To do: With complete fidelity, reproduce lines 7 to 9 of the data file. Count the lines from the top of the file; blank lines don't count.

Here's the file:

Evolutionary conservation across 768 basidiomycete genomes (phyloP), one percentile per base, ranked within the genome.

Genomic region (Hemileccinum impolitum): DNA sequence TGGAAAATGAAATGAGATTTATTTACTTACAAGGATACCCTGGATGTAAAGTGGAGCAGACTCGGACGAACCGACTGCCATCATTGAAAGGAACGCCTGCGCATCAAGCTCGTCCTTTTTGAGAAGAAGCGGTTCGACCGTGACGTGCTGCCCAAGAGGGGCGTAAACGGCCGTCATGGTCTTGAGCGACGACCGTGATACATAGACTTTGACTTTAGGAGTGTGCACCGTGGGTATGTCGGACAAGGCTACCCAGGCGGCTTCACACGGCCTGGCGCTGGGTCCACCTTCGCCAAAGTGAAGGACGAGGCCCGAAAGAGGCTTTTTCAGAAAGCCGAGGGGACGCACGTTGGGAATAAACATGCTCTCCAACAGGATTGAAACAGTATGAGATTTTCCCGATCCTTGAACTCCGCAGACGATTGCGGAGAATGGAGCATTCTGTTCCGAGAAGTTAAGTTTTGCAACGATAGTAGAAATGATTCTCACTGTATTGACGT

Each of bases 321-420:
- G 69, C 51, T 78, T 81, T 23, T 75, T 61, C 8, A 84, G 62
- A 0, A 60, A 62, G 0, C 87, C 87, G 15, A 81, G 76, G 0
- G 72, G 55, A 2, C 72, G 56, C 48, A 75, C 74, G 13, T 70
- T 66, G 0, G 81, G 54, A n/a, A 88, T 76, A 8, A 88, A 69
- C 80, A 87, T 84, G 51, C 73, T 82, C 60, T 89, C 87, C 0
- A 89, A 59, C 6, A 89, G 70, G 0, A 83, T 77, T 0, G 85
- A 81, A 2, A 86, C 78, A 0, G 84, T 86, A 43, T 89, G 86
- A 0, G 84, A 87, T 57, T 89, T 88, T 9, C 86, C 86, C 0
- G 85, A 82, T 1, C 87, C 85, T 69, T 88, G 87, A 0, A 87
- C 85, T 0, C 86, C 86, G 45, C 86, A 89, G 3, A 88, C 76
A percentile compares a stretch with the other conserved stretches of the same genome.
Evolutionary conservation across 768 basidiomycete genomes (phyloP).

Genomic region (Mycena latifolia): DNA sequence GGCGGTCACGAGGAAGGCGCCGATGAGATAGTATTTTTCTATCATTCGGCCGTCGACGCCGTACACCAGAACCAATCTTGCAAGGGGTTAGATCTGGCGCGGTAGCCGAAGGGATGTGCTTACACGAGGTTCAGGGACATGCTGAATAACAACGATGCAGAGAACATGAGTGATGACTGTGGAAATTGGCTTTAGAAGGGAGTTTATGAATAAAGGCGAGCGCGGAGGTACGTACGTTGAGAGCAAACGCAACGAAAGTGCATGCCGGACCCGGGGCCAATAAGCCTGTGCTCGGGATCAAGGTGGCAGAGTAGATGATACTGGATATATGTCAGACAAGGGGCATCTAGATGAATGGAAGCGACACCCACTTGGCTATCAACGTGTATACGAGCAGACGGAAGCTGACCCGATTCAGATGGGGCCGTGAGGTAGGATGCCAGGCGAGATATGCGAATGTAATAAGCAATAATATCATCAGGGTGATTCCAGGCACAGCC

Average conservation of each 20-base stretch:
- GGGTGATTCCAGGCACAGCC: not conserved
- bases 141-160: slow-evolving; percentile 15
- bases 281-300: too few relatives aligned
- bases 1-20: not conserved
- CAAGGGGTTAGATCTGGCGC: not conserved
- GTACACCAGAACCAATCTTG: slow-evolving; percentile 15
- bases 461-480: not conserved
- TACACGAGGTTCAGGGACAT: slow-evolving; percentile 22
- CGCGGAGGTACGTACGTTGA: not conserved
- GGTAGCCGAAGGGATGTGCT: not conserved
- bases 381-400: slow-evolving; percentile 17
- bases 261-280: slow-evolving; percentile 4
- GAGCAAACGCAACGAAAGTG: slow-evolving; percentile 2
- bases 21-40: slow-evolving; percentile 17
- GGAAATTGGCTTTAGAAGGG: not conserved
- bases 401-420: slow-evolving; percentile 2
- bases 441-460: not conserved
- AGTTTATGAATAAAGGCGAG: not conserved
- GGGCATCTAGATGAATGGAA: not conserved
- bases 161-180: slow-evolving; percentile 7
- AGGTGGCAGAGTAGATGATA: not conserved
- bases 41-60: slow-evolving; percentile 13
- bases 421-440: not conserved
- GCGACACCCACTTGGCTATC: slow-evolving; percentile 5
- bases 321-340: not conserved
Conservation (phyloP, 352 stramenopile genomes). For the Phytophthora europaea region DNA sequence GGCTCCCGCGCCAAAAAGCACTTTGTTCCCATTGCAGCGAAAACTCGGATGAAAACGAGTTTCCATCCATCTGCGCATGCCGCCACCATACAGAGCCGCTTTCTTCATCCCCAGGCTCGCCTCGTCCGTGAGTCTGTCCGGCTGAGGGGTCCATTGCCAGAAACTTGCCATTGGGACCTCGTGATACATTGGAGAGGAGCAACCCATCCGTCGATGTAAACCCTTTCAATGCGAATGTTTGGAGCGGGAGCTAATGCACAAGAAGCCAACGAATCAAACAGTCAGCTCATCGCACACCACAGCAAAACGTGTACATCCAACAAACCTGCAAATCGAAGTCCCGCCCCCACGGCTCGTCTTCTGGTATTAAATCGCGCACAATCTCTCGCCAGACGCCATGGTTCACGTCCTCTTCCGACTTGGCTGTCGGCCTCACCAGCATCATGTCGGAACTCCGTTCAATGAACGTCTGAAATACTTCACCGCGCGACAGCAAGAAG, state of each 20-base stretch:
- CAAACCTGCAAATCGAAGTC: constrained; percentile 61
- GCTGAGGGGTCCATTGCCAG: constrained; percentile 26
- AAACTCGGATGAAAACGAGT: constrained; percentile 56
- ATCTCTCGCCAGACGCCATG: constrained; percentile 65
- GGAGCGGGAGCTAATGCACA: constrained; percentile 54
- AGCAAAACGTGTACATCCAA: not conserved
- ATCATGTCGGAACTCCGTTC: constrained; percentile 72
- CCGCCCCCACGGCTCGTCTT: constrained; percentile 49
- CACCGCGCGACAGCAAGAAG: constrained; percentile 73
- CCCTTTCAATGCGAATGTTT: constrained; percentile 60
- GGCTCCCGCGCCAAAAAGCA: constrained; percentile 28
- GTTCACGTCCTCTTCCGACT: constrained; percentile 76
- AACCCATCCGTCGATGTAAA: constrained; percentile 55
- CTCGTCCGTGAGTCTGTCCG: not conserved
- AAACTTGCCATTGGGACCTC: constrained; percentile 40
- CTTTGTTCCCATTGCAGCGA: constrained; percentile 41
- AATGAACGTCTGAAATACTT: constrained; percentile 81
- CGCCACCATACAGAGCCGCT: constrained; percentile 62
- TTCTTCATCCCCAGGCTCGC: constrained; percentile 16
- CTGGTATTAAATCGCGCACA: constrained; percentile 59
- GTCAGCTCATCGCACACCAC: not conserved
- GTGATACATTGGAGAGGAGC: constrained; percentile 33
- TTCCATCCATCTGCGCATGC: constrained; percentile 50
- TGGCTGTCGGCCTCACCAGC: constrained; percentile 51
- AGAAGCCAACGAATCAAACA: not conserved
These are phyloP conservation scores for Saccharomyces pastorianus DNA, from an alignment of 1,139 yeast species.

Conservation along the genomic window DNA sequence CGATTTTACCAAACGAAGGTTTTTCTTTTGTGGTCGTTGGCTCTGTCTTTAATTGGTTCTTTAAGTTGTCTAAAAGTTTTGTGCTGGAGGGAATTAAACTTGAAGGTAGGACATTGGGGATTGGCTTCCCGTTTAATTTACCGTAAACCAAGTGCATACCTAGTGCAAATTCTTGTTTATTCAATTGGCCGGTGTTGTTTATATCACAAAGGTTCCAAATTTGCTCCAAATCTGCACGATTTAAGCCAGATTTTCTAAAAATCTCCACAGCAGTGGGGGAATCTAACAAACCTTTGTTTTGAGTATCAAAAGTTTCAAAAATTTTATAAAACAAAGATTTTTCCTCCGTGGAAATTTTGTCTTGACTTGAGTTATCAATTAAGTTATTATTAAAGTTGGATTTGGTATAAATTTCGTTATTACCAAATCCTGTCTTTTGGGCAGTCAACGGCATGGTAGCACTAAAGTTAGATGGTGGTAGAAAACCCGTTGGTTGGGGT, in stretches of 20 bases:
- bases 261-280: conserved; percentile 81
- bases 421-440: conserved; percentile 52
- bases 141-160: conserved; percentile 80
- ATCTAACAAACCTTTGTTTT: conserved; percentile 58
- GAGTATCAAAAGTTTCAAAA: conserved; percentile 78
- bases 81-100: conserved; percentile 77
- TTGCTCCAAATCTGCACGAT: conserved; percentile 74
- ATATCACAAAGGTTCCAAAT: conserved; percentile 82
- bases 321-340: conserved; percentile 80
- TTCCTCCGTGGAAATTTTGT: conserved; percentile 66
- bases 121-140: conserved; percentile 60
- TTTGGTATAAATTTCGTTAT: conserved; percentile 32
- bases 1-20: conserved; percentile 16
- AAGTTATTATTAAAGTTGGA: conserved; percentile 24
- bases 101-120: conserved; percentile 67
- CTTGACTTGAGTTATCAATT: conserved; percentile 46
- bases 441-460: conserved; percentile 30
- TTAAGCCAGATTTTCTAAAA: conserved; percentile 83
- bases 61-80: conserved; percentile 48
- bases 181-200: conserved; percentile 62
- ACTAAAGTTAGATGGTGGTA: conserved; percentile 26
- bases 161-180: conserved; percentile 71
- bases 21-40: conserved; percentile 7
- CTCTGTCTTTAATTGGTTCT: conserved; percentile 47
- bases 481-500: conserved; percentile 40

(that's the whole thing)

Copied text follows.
- T 66, G 0, G 81, G 54, A n/a, A 88, T 76, A 8, A 88, A 69
- C 80, A 87, T 84, G 51, C 73, T 82, C 60, T 89, C 87, C 0
- A 89, A 59, C 6, A 89, G 70, G 0, A 83, T 77, T 0, G 85